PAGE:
A necessary apology in the eyes of indigenous leaders

The apology from Pope Francis, who “asked forgiveness for the evil” committed by the Church towards Indigenous peoples in Canada, was generally well received by several First Nations leaders on Monday.

A necessary apology in the eyes of indigenous leaders

The apology from Pope Francis, who “asked forgiveness for the evil” committed by the Church towards Indigenous peoples in Canada, was generally well received by several First Nations leaders on Monday.

• Read also: Residential schools: the pope “asks forgiveness for the evil committed” against the Aboriginal peoples

An opinion shared by the Grand Chief of the Huron-Wendat nation, Rémy Vincent.

“I think it was the least we could do for the Pope to show up here in Canada and apologize. I also hope that it will be repeated in the other places he will frequent during his trip, ”he exclaimed on the airwaves of LCN.

In his view, the visit of the sovereign pontiff will be able to help certain survivors and relatives of survivors of the residential school system.

“It is extremely important for these people. There are those who need that to begin a healing. [...] I think it was interesting as a start for the trip, “added the one who intends to participate in the activities surrounding the visit of the pope to Quebec on Wednesday and Thursday.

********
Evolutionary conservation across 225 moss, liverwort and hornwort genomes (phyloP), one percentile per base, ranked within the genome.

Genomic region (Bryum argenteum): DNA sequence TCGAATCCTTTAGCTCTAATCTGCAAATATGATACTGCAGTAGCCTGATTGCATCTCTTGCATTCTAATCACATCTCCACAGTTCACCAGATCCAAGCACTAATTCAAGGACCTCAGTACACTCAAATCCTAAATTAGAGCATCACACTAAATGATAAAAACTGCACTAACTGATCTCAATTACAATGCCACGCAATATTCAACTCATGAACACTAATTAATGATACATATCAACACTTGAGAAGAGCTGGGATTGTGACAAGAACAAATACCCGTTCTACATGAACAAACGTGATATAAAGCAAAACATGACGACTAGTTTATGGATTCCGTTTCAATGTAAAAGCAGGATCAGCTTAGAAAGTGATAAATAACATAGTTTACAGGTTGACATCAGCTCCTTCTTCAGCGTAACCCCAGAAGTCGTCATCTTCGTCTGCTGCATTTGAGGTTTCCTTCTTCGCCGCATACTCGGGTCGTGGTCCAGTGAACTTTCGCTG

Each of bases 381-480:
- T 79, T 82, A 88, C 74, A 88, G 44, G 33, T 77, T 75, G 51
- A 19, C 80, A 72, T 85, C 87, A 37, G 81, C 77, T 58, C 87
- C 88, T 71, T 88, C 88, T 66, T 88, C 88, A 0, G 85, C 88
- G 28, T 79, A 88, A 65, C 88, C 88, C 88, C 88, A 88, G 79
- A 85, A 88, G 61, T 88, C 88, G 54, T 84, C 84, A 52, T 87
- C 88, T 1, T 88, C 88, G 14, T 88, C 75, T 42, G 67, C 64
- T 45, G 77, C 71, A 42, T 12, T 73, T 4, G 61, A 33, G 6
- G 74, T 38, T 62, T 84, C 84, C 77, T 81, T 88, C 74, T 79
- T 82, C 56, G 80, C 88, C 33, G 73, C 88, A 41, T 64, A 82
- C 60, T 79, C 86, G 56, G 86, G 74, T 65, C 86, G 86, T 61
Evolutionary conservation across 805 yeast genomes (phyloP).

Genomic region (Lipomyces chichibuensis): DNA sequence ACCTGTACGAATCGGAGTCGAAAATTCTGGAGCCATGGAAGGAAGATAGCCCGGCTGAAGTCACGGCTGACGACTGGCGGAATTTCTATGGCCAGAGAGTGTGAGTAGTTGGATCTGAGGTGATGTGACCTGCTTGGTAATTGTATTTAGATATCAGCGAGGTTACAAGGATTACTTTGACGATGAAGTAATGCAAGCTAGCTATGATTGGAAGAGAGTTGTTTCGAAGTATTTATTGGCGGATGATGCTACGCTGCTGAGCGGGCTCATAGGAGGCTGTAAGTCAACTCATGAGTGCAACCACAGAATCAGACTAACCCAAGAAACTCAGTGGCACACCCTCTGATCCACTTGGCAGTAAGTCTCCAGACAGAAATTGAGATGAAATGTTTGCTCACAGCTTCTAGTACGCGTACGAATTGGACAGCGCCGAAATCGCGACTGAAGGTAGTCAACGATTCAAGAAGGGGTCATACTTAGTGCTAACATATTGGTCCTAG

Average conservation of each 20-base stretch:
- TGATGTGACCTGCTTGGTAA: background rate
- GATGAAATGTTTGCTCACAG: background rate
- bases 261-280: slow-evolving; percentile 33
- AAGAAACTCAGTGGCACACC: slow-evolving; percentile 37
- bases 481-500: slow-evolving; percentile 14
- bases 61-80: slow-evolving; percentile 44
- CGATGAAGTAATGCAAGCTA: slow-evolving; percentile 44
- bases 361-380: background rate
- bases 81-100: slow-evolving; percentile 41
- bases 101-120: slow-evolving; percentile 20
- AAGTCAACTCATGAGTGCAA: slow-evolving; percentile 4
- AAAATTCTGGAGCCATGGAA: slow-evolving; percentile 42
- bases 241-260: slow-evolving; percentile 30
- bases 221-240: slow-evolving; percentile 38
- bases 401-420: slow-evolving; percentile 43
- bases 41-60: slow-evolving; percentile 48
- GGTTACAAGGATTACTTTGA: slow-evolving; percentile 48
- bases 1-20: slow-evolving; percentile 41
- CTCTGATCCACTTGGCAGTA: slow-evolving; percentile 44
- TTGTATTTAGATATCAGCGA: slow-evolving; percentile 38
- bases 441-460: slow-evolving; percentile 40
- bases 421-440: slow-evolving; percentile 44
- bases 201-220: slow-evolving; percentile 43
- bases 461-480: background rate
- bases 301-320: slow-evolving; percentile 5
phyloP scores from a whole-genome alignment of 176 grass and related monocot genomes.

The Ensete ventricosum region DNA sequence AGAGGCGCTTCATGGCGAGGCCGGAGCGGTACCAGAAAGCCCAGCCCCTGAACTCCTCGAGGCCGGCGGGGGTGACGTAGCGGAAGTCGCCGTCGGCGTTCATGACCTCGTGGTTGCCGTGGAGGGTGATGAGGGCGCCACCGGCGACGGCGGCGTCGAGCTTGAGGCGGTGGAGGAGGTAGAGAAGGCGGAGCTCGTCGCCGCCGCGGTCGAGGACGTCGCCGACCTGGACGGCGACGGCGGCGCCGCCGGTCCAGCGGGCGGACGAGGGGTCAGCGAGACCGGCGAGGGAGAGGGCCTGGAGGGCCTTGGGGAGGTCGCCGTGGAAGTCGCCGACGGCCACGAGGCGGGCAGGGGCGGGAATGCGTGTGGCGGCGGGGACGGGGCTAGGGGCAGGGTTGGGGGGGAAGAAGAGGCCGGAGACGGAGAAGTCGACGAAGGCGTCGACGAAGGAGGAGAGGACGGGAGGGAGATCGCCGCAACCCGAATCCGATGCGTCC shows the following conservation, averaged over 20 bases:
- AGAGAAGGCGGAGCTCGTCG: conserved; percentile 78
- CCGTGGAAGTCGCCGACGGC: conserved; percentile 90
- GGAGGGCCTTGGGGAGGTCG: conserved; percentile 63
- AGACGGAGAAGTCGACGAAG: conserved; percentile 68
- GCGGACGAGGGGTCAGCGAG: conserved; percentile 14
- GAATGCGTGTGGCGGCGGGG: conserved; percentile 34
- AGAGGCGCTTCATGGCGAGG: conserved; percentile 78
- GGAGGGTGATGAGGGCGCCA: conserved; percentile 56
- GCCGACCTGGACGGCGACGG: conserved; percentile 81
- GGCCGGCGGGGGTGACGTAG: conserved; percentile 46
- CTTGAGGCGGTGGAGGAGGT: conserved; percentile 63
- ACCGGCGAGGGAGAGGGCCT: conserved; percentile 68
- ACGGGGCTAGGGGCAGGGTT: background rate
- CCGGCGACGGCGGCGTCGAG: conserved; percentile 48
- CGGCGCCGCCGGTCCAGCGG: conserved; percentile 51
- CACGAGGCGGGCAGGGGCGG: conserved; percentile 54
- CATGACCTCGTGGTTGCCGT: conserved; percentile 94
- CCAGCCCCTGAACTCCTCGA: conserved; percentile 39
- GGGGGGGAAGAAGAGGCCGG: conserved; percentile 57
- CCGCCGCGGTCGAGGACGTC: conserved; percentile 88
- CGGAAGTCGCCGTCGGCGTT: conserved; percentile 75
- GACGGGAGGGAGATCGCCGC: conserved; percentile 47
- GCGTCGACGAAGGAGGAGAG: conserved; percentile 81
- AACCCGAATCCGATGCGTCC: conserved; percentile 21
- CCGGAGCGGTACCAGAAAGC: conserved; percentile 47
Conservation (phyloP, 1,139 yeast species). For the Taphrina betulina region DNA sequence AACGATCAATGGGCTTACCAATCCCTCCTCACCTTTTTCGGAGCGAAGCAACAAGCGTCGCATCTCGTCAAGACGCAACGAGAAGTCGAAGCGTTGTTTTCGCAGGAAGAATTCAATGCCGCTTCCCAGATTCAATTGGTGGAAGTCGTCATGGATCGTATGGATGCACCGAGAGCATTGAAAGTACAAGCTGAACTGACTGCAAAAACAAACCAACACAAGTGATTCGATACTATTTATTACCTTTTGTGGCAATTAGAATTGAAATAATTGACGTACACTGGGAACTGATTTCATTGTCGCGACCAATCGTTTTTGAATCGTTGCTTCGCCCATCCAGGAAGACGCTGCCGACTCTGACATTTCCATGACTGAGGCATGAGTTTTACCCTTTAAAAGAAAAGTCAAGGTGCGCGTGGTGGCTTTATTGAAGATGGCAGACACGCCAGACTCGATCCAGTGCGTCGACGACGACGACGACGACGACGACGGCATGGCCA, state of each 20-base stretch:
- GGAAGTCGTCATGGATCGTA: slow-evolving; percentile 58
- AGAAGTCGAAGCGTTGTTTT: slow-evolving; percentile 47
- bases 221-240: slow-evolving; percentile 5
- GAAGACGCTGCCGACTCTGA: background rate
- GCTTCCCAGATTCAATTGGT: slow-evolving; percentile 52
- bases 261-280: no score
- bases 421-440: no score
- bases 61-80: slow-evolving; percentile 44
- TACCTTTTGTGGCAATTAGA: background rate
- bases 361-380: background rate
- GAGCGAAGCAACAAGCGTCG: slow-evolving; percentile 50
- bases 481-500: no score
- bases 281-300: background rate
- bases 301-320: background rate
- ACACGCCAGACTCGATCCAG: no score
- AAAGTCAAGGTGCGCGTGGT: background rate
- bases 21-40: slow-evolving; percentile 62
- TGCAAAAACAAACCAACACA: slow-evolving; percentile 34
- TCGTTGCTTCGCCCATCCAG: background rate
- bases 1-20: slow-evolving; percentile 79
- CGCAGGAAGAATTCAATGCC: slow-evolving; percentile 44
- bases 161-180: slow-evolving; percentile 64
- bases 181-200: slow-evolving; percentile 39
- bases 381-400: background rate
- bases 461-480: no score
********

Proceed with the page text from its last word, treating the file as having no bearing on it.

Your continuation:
The fact remains that the pope's visit stirs up heavy memories for various leaders, like Dr. Stanley Vollant, who admitted that this visit reopens old wounds that he thought were buried deep within him.

"The pope's visit makes me realize that these wounds are not healed," said the Innu surgeon and founder of Puamen Meshkenu, whose mother was a resident.

"For me, it's a small step forward, but I think it's important when an abuser apologizes to his victims. It allows the victims to be able to heal, but the road to recovery will be long and it will not be for tomorrow, ”continued the doctor.

“I am very, very moved. I see that Pope Francis seems quite sincere in his apologies. He talks about the wrong of the Church, and I think that's something I wanted to see. Yes, apologies [are important], but also acknowledging the wrongs that the Church has done to First Nations.”

A former resident now director of community services and projects in Manawan, Thérèse Niquay, believes that the pope's apologies represent an acknowledgment of failure.

“For us, what is important is that the truth, that light be shed on all the actions of the Church, in particular on the Indian residential schools. Even today, we can speak of the inadequate actions of the Church”, underlined the one who believes that the apologies of the pope, “as a person”, are sincere.

“All this work of reconstruction, it is inside the Church itself that they must review what they convey in their actions,” she added.

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